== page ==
Overall, Vance was very honest about his family’s issues. I respect that. I’m sure it was difficult to write all of this down, and the problems he brought up are very real issues in society (particularly the drug abuse). That being said, he clearly avoided certain subjects, such as racism. He tried to gloss over the racism against Obama by saying the people in his area thought that Obama was too good. As in, his redneck, hillbilly, white family thought that Obama was too good a father, too educated, his suits were too nice, etc. And for that reason, they didn’t like “his wife” telling the hillbillies how to eat healthier. (It irritated me so much that Vance did not say Michelle, or First Lady, but “his wife” instead.) Sure, I can believe that some people were intimidated by Obama’s success. But Vance refused to complete the thought. These hillbillies were intimidated by this success...in a black man. I have heard, with my own two ears, a white man admit, “I hate Obama because he’s black."

For the record, I am not related to this person and yes, I did get furious and say something back to him. It was long ago and I was so mad I actually couldn’t see anything for a second and I don’t remember what I said. I haven’t seen that person in years but VANCE, DO NOT FUCKING TELL ME THAT RACISM ISN’T A PROBLEM. You are lying to yourself. He even admitted he had a cousin whose family stopped talking to her when she had a half-black child.

Okay, enough ranting. One final quote:

“I took a Yale friend to Cracker Barrel. In my youth, it was the height of fine dining-my grandma’s and my’s favorite restaurant. [To my] Yale friend’s, it was a greasy public health crisis.”

I’ve got Vance’s back on this one. Cracker Barrel is the bomb. I could eat those biscuits all day.

I truly hope this book was therapeutic for Vance to write, but I don't think it needs to be held up as some great social commentary when in reality, it barely skims the surface. Read simply for another human's life story.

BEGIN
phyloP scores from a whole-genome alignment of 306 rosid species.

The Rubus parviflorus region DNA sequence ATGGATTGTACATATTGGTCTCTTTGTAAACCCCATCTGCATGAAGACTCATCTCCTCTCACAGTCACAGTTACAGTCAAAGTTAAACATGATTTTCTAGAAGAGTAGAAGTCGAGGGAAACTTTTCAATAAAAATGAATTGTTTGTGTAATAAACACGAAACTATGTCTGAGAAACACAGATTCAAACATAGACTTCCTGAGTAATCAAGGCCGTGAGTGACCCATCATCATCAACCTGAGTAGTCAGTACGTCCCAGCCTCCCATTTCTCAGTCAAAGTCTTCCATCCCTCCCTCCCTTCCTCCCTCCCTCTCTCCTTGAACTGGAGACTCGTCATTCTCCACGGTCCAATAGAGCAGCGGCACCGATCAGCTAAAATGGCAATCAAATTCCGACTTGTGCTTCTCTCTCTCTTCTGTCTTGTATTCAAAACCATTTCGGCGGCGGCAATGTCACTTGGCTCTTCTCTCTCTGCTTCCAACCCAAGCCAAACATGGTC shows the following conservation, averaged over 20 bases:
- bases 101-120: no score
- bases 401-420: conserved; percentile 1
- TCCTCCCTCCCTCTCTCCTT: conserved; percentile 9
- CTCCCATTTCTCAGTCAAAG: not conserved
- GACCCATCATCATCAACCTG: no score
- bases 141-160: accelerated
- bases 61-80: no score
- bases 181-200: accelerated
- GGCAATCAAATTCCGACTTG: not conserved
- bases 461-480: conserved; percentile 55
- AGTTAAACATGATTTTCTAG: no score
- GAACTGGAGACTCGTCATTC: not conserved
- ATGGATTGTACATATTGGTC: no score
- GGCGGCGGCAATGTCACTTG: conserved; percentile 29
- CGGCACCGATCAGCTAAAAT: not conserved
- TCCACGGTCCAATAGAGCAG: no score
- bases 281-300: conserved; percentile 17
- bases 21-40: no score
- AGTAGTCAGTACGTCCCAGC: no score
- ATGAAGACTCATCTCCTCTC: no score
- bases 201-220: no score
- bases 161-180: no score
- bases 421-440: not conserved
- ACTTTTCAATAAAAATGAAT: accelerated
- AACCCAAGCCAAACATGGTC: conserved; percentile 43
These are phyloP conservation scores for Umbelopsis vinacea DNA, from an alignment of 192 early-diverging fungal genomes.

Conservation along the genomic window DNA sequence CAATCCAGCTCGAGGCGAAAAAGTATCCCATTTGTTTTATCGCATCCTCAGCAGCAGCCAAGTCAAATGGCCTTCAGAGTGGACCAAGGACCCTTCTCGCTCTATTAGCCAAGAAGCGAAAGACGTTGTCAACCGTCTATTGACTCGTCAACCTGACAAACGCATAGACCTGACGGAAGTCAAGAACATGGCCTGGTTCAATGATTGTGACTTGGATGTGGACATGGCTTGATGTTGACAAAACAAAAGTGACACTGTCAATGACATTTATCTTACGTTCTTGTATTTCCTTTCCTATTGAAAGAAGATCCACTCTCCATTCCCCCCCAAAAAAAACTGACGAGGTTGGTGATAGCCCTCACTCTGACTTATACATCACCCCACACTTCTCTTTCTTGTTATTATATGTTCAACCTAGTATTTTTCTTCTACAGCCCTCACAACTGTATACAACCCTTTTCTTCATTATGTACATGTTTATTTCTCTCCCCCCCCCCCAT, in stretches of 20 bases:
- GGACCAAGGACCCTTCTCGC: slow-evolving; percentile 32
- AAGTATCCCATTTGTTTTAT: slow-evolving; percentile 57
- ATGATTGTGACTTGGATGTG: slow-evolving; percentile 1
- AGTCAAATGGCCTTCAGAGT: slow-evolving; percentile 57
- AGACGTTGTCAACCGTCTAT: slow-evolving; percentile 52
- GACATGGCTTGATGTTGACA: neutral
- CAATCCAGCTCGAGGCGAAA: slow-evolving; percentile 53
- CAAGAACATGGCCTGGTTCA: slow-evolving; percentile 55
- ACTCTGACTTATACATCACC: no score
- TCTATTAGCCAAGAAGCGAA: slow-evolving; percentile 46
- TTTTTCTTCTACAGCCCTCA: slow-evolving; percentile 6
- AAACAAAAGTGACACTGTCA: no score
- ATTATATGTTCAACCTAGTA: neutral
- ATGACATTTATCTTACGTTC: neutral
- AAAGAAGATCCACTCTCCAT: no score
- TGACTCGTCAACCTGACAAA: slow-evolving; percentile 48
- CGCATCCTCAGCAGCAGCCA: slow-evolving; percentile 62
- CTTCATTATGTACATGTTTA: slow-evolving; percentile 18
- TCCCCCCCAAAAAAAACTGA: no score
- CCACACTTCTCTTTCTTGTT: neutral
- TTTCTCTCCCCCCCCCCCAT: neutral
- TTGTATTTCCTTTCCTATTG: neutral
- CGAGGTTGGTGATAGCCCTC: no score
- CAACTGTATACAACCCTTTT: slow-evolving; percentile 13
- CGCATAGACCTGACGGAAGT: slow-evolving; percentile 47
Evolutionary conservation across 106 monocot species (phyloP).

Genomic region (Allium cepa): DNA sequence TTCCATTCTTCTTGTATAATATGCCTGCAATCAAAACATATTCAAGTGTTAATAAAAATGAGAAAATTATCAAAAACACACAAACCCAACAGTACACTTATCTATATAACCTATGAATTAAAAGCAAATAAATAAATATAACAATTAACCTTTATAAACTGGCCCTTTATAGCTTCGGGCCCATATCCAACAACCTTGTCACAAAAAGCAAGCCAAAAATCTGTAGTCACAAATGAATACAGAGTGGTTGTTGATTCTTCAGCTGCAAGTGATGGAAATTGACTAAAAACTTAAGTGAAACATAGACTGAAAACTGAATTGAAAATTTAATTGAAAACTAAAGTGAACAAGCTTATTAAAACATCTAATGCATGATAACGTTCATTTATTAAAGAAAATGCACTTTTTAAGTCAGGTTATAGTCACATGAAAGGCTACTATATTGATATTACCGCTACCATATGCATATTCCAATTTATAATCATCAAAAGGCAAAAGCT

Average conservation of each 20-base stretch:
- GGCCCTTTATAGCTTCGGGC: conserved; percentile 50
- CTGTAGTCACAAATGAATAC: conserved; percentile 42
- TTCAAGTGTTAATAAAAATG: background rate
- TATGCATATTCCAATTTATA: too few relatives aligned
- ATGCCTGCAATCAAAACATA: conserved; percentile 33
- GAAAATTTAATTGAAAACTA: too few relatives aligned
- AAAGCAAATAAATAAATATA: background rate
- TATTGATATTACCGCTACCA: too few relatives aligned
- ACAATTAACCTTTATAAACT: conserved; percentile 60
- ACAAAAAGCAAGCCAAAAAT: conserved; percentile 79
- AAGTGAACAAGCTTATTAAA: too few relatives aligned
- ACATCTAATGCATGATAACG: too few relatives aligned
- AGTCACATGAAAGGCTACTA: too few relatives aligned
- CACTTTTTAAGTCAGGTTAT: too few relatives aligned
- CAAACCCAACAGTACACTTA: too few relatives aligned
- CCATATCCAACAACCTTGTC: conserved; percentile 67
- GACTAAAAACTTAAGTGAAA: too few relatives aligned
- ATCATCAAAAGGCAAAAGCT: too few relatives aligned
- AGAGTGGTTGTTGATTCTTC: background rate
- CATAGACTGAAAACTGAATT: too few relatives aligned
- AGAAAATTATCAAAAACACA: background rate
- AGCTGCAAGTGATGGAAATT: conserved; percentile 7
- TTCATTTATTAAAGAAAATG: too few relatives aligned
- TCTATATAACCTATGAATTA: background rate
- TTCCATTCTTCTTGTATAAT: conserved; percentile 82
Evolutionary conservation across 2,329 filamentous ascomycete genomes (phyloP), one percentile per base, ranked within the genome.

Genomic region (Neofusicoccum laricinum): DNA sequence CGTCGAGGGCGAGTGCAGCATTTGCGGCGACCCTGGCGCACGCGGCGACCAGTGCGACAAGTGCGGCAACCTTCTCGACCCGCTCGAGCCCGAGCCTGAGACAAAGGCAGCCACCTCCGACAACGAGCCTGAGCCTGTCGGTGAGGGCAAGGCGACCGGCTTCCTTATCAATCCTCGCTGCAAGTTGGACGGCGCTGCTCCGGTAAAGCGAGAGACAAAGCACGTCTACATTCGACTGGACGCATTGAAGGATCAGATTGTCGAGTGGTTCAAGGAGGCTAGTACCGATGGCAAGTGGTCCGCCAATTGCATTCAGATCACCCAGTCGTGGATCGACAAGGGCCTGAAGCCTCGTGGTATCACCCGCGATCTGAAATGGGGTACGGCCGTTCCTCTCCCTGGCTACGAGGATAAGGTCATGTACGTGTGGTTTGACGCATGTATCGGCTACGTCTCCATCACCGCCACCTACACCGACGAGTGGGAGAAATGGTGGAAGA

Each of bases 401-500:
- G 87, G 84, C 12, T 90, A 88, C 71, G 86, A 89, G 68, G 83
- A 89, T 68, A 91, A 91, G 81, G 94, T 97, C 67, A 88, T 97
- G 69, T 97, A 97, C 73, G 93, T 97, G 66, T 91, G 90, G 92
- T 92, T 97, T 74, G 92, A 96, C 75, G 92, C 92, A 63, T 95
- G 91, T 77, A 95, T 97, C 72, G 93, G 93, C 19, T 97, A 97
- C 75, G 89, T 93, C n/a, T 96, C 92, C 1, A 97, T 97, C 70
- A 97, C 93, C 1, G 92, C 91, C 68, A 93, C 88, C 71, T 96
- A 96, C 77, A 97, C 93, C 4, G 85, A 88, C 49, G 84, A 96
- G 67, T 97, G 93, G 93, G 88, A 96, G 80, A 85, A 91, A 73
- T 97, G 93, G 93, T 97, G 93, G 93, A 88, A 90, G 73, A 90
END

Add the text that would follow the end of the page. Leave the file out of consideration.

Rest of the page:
Rating: 2 of 5 stars

 

 

Dark Matter by Blake Crouch

College professor Jason Dessen is happy with his life. He loves his job, wife, and son. One night, he's kidnapped and knocked unconscious. When he wakes up, he realizes that everyone around him knows him as Jason - but nothing about this world is the same as his own. 

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Dark Matter was more "thriller" and less "science fiction." To be fair to all the detailed sci-fi out there, the science itself was pretty mediocre. After a few vague, Physics-101-type explanations, the book became strictly focused on Jason's attempt to restore his life. For that reason (and because of the constant paragraph breaks, yikes) this wasn't a five star book. 

This would be great for an afternoon beach read, though. For a whole day after I read it, I was thinking things like - What would have happened if I'd gone to a different college? What if I didn't take the class where I met my husband? What if I moved somewhere other than DC? I have no hesitation in recommending Dark Matter as something easy and fun.

Rating: 3.5 of 5 stars (4 on Goodreads)

 

 

American Kingpin by Nick Bilton

American Kingpin is the real life story of Ross Ulbricht, a programmer who started the Silk Road - an anonymous online forum where users could purchase drugs, weapons, and even human body parts. 

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American Kingpin was for my book club, so this probably wasn’t one I would have ever picked up on my own. I had a vague notion that the Silk Road had something to do with drugs and the internet, but honestly that was as far as my knowledge went. The details about the case were really interesting; I specifically liked the parts about each Federal office’s investigation and how they were really able to build a case against Ulbricht when they all worked together.

The reason I only rated this three stars was because of the writing style. There were just so many useless details, like the weather when Ulbricht went camping various times with friends. Or constantly repeating over and over that Ulbricht was a libertarian. And melodramatic warnings that “Little did he know, [this dramatic event] would soon happen and change his life!!!!!” It jumped back and forth from non-fiction into an attempted narrative style too often for me to really get invested.

Again, the case itself was interesting. There are plenty of podcasts and documentaries out there on Ulbricht and the Silk Road, though, so if you’re really interested in this case one of those might work for you just as much as this book.

Rating: 3 of 5 stars